2006 KLR Power Problem - Kawasaki KLR 650 Forum
1987 to 2007 Wrenching & Mods For maintaining, repair or modifications of Generation 1 KLR's. 2007 and earlier.

 
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post #1 of 8 Old 03-23-2014, 04:56 PM Thread Starter
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2006 KLR Power Problem

Okay here goes. I was riding the other day and stopped at a motorcycle dealer. I noticed I didn't leave room for another bike to park next to me so I backed up the bike, but it quit running so I went to start it up. I started to pull in the clutch lever in and hit the start switch before I had the clutch fully engaged and I heard a squeaky sound like it started to start but it didn't.

At this point it wouldn't even turn over, no neutral light and no power at all. I have been working on troubleshooting this problem for several hours and nothing to show for it. Main fusses are good, but what I found is odd is I have 12.8 volts until I turn the bike on and then it goes to zero volts. This tells me something is shorted out completely, but I just can't figure it out. Don't know what's bad and needs replacing.

Need a little help from someone that may have some experience or knowledge please.
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post #2 of 8 Old 03-23-2014, 05:49 PM
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First thing, tighten the battery cables at the battery and then the starter relay.

Keep us posted.

Confidence is the feeling you have before you fully understand the situation."

Jeff in Napa California
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post #3 of 8 Old 03-23-2014, 06:32 PM Thread Starter
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Everything's tightened down, but still no go. Thanks for the suggestion though.
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post #4 of 8 Old 03-23-2014, 07:51 PM
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Going from 12.8V to 0V is significant. If you have a short it's not through a fuse. The only stock* wire on the battery that is not fused goes to the starter solenoid. Disconnect the starter solenoid under the tall black cover on the left then test to see if the other electrics work.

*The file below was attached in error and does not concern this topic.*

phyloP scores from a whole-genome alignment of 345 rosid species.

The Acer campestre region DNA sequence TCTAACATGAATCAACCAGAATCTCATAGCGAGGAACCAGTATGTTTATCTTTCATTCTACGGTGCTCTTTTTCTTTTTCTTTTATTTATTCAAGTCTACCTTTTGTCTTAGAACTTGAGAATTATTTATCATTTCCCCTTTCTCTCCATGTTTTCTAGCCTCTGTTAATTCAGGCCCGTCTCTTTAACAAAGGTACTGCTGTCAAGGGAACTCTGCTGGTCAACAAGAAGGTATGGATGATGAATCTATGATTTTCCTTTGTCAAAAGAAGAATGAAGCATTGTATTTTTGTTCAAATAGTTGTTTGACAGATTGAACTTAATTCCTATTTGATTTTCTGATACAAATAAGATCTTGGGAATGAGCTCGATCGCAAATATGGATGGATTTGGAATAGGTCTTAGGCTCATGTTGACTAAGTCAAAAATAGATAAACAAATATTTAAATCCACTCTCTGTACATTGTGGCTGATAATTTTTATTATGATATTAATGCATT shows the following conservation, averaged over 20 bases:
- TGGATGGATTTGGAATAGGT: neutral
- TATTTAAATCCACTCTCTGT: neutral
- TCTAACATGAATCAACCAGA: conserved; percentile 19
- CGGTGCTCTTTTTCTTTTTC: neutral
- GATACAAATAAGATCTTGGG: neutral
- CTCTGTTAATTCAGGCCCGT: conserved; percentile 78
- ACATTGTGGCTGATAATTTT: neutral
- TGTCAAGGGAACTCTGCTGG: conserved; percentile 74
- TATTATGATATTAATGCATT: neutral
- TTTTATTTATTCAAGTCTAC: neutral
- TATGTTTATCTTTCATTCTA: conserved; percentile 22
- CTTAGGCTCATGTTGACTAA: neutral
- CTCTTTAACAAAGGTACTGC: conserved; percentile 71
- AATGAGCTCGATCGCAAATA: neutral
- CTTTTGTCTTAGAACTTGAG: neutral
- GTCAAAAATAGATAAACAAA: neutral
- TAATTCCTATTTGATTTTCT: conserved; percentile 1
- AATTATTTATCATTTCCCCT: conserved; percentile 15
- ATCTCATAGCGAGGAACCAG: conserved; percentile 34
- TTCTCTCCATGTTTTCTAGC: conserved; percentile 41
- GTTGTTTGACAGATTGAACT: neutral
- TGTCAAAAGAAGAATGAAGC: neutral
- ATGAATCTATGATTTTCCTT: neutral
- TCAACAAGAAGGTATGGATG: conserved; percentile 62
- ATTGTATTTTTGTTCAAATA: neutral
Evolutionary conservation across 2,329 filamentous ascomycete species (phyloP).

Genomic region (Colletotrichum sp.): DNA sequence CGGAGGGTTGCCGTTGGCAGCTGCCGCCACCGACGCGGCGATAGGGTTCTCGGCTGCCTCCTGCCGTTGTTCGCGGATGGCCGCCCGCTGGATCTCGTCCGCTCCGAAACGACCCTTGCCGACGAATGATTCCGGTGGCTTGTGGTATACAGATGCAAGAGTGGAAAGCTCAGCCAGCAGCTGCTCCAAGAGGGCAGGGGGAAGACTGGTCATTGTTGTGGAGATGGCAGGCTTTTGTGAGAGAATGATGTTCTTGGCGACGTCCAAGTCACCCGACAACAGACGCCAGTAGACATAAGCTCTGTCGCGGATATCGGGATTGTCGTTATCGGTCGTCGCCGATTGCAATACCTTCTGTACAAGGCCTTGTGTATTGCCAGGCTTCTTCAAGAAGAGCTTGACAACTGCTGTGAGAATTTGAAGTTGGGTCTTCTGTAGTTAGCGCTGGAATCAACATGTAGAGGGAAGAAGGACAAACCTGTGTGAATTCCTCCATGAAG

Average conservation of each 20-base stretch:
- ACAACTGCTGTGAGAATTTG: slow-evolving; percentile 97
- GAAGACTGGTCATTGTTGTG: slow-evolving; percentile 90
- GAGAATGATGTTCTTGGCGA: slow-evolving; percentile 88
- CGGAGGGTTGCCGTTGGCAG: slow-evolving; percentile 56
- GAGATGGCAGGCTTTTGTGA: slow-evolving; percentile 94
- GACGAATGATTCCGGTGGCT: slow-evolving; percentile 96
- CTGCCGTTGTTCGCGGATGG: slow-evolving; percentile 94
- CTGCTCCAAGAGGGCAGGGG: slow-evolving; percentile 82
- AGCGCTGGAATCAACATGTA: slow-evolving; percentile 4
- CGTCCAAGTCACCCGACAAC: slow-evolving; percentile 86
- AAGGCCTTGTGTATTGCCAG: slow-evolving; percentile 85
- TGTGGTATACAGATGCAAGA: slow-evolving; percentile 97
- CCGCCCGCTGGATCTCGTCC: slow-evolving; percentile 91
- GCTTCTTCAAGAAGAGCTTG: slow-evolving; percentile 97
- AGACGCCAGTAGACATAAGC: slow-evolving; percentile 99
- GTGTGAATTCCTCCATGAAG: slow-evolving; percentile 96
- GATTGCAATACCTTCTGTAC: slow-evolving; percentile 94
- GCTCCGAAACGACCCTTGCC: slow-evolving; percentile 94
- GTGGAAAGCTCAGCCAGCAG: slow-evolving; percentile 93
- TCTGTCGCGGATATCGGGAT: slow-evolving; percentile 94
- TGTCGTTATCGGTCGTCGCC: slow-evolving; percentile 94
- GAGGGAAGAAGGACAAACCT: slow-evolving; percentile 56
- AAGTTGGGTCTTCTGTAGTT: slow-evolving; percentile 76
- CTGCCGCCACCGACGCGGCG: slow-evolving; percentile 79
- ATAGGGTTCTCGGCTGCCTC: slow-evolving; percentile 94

It COULD be a broken plate in the battery -- the plate count is correct so the voltage is correct, but one plate is just a little piece so that it cannot deliver any amperage so the voltage immediately drops when you ask for any amps at all. You might disconnect the battery then attach a temporary circuit to a 12V light.

*If you have accessories, they would have to be on thick wires for them to cause that much sag and not melt insulation.

Last edited by Grinnin; 03-23-2014 at 07:54 PM.
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post #5 of 8 Old 03-23-2014, 08:07 PM
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Have you tried to jump it?
What brand of battery?
And where are you measuring the voltage?


I've had at least four batteries die in that fashion, worked and then just no cranking amperage at all. Starting to point to the failed plates inside the battery.

Confidence is the feeling you have before you fully understand the situation."

Jeff in Napa California
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post #6 of 8 Old 03-23-2014, 09:06 PM Thread Starter
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I measured the voltage directly off the battery. Then I measured it off the right side of the starter relay and it was the same.